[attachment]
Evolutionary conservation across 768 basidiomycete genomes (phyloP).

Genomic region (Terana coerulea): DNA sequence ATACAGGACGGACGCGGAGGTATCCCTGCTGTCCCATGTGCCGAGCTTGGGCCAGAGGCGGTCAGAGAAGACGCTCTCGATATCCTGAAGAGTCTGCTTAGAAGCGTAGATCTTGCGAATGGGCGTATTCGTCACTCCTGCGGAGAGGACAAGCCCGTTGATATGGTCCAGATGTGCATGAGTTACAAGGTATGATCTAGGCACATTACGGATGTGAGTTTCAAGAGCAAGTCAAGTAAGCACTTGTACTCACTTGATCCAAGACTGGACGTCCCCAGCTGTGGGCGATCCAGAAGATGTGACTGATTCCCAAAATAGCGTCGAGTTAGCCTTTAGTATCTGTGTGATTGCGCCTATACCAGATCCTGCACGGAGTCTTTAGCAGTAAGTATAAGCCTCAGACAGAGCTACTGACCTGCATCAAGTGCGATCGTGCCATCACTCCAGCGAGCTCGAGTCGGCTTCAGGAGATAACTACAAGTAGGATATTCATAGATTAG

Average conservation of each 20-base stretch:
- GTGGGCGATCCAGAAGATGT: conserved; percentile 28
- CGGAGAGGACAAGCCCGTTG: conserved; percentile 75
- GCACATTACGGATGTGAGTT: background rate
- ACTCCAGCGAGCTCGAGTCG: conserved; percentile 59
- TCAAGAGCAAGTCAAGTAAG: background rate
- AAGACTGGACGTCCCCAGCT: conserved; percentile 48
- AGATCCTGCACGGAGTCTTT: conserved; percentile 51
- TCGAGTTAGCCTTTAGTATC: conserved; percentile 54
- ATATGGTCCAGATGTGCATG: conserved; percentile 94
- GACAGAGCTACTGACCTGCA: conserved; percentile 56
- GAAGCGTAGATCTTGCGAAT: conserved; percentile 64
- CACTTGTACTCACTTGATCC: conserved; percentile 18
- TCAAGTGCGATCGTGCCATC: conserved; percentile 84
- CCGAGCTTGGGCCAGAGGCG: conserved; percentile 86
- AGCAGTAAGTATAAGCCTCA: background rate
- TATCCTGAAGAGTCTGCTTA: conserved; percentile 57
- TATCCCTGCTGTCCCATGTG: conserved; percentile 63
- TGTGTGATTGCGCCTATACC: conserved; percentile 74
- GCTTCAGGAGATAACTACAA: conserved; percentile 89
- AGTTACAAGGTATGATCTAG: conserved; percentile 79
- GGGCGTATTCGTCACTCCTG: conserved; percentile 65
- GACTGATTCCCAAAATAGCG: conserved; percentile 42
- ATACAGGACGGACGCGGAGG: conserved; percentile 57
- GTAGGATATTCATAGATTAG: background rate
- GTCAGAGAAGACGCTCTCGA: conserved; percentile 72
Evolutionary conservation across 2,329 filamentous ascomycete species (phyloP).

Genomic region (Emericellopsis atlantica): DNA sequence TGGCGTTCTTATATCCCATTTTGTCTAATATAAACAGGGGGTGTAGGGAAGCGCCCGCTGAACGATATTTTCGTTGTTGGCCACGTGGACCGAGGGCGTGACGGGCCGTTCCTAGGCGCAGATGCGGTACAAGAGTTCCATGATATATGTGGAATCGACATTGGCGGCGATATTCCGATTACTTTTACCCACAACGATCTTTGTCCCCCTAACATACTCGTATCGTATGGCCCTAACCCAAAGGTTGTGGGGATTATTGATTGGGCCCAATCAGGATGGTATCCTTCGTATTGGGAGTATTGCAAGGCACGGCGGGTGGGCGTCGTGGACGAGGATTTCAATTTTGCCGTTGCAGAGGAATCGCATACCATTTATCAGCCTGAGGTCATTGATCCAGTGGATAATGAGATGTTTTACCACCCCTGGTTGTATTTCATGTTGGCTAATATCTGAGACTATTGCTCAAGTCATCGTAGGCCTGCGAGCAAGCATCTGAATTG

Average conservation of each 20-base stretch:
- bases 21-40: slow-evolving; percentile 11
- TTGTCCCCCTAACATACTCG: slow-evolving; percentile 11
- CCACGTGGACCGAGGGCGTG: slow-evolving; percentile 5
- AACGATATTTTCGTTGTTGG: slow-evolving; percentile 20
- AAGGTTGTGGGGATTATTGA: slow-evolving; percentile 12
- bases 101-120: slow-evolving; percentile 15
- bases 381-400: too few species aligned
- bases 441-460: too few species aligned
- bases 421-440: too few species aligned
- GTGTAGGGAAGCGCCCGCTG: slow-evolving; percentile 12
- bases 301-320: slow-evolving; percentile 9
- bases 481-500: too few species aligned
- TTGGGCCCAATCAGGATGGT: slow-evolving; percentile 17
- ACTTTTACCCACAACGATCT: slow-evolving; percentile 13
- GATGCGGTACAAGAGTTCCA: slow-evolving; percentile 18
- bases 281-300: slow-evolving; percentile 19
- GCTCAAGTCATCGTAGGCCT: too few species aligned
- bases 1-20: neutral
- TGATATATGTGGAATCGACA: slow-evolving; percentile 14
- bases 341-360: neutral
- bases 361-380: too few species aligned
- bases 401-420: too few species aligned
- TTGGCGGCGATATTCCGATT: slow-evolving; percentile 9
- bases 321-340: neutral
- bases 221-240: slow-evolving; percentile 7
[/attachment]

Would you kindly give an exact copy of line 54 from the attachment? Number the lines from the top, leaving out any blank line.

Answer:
- TTGGCGGCGATATTCCGATT: slow-evolving; percentile 9